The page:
Learn more about Interstitial Lung Disease
IBM Watson Micromedex
Mayo Clinic Reference
|Rating||For ratings, users were asked how effective they found the medicine while considering positive/adverse effects and ease of use (1 = not effective, 10 = most effective).|
|Activity||Activity is based on recent site visitor activity relative to other medications in the list.|
|OTC||Over the Counter.|
|Rx/OTC||Prescription or Over the Counter.|
|Off-label||This medication may not be approved by the FDA for the treatment of this condition.|
|EUA||An Emergency Use Authorization (EUA) allows the FDA to authorize unapproved medical products or unapproved uses of approved medical products to be used in a declared public health emergency when there are no adequate, approved, and available alternatives.|
|A||Adequate and well-controlled studies have failed to demonstrate a risk to the fetus in the first trimester of pregnancy (and there is no evidence of risk in later trimesters).|
|B||Animal reproduction studies have failed to demonstrate a risk to the fetus and there are no adequate and well-controlled studies in pregnant women.|
|C||Animal reproduction studies have shown an adverse effect on the fetus and there are no adequate and well-controlled studies in humans, but potential benefits may warrant use in pregnant women despite potential risks.|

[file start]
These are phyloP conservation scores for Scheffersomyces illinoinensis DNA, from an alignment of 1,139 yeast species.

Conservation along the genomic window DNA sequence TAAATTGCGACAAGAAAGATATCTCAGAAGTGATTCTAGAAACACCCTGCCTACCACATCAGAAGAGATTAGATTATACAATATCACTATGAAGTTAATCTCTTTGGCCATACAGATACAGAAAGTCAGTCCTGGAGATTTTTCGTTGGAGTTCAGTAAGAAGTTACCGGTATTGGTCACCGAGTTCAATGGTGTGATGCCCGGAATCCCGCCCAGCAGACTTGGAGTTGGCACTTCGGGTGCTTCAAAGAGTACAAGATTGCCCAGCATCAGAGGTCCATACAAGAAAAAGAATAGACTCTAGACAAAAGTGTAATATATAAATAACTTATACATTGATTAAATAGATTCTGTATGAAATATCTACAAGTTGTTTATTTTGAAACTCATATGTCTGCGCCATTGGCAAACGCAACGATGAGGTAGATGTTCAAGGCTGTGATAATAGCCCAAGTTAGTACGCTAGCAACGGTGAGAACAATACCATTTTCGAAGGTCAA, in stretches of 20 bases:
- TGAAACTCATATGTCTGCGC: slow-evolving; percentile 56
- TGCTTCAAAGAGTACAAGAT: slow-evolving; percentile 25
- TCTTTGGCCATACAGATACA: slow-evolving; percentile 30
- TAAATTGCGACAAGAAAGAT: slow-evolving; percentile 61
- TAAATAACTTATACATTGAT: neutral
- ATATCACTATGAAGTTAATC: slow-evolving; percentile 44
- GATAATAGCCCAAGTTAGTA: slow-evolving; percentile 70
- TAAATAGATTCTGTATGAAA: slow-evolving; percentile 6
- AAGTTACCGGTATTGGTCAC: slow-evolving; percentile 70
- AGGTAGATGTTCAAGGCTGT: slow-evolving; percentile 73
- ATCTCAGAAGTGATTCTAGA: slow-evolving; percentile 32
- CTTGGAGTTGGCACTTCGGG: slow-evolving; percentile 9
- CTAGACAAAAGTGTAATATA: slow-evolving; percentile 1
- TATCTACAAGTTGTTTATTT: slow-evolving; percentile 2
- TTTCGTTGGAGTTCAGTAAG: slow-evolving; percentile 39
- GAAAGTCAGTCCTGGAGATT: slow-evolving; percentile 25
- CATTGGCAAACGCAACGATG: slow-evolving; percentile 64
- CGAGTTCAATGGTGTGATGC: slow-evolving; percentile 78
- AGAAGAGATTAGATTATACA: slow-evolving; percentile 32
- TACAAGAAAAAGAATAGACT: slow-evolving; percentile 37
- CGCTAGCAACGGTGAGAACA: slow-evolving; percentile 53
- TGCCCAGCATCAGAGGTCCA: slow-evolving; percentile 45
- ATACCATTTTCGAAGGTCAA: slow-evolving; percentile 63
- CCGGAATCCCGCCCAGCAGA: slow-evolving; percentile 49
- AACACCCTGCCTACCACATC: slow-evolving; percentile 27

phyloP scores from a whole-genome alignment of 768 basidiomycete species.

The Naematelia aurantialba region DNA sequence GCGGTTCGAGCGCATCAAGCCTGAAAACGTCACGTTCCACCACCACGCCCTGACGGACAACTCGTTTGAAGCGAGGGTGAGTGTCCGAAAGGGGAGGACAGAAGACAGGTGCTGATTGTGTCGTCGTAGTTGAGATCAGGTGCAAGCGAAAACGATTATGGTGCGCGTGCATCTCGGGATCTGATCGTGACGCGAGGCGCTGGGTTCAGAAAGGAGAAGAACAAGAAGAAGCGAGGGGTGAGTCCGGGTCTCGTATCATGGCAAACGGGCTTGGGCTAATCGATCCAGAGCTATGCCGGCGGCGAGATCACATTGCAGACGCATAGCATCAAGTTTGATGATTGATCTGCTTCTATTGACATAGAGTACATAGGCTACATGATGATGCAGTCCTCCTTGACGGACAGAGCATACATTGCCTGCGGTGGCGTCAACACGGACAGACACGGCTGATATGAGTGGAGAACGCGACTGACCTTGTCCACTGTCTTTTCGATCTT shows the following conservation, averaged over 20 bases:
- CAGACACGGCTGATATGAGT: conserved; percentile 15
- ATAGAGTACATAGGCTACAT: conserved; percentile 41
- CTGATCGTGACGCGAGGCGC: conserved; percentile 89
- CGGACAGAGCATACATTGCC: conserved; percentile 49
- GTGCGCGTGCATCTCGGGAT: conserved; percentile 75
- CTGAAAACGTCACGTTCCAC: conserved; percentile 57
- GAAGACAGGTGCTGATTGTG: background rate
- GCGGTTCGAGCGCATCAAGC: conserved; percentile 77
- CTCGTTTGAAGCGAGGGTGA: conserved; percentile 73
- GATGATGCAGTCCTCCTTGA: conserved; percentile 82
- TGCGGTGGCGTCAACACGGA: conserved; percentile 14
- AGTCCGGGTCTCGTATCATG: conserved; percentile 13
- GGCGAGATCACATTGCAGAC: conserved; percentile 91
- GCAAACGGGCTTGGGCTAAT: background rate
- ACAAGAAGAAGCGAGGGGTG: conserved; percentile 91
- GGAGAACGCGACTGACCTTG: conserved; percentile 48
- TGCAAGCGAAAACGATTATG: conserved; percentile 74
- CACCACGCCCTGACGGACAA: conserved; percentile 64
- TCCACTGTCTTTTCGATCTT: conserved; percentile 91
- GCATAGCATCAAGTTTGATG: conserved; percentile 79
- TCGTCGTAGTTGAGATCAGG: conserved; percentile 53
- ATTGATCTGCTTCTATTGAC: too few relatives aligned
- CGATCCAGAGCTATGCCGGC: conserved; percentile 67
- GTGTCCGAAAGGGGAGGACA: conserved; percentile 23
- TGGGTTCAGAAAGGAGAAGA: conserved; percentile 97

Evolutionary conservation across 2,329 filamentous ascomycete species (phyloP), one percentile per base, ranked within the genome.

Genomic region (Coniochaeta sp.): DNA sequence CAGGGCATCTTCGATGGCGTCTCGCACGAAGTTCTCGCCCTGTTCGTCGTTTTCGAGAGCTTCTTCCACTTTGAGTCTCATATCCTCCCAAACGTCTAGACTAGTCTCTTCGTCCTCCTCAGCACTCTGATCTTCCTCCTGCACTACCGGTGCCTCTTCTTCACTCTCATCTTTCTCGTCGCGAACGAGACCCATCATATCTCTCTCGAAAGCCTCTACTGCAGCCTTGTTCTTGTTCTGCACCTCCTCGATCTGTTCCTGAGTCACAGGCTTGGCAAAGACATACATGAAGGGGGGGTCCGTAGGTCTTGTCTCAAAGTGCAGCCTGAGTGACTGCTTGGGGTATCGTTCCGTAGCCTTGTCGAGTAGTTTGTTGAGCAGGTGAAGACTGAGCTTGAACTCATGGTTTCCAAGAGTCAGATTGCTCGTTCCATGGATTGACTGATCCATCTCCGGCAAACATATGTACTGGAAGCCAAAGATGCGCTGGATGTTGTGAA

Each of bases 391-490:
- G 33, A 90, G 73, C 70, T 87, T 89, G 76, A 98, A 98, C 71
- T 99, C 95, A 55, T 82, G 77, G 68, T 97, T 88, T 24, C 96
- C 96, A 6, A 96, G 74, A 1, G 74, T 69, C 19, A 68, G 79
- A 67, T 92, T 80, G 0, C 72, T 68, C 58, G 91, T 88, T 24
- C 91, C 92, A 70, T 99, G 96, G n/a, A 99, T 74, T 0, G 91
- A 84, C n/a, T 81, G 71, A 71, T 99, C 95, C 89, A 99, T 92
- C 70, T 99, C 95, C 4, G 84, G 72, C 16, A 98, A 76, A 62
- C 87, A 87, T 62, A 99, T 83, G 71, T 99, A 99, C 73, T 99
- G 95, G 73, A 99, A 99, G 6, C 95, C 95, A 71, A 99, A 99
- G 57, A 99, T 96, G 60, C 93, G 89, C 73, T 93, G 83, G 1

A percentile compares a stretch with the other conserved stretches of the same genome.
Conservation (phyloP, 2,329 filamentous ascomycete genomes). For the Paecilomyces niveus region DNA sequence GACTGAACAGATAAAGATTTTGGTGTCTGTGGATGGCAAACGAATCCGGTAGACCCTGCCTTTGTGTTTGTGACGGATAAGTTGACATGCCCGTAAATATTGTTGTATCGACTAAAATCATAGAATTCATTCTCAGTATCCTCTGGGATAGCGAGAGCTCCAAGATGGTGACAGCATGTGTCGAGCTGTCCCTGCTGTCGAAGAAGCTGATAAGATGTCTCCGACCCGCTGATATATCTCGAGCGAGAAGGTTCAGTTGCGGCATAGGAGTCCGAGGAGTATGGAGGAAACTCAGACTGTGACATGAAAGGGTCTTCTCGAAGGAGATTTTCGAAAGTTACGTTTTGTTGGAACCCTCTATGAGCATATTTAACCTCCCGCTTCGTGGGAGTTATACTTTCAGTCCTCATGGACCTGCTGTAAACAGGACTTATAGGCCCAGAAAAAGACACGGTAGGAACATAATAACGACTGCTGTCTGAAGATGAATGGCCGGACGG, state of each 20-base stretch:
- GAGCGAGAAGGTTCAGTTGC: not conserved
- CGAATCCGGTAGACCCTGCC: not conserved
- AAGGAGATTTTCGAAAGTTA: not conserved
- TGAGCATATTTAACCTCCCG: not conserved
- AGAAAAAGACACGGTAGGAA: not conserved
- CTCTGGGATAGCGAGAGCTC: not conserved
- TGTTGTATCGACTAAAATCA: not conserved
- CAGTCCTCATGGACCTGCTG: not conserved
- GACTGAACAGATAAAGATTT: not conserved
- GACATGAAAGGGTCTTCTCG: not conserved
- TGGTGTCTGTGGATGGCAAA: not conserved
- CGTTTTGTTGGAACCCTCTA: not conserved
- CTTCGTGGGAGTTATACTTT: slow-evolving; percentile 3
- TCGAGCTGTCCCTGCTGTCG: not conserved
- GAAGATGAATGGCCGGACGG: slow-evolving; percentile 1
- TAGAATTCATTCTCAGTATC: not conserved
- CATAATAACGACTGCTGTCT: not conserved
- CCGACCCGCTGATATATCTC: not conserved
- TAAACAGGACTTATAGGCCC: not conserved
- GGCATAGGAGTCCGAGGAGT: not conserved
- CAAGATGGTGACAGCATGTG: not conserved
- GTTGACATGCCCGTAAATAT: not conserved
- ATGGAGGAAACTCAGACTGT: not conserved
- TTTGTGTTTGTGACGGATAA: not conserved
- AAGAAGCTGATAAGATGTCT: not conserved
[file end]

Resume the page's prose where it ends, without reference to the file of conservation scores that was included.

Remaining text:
|D||There is positive evidence of human fetal risk based on adverse reaction data from investigational or marketing experience or studies in humans, but potential benefits may warrant use in pregnant women despite potential risks.|
|X||Studies in animals or humans have demonstrated fetal abnormalities and/or there is positive evidence of human fetal risk based on adverse reaction data from investigational or marketing experience, and the risks involved in use in pregnant women clearly outweigh potential benefits.|
|N||FDA has not classified the drug.|
|Controlled Substances Act (CSA) Schedule|
|N||Is not subject to the Controlled Substances Act.|
|1||Has a high potential for abuse. Has no currently accepted medical use in treatment in the United States. There is a lack of accepted safety for use under medical supervision.|
|2||Has a high potential for abuse. Has a currently accepted medical use in treatment in the United States or a currently accepted medical use with severe restrictions. Abuse may lead to severe psychological or physical dependence.|
|3||Has a potential for abuse less than those in schedules 1 and 2. Has a currently accepted medical use in treatment in the United States. Abuse may lead to moderate or low physical dependence or high psychological dependence.|
|4||Has a low potential for abuse relative to those in schedule 3. It has a currently accepted medical use in treatment in the United States. Abuse may lead to limited physical dependence or psychological dependence relative to those in schedule 3.|
|5||Has a low potential for abuse relative to those in schedule 4. Has a currently accepted medical use in treatment in the United States. Abuse may lead to limited physical dependence or psychological dependence relative to those in schedule 4.|
|X||Interacts with Alcohol.|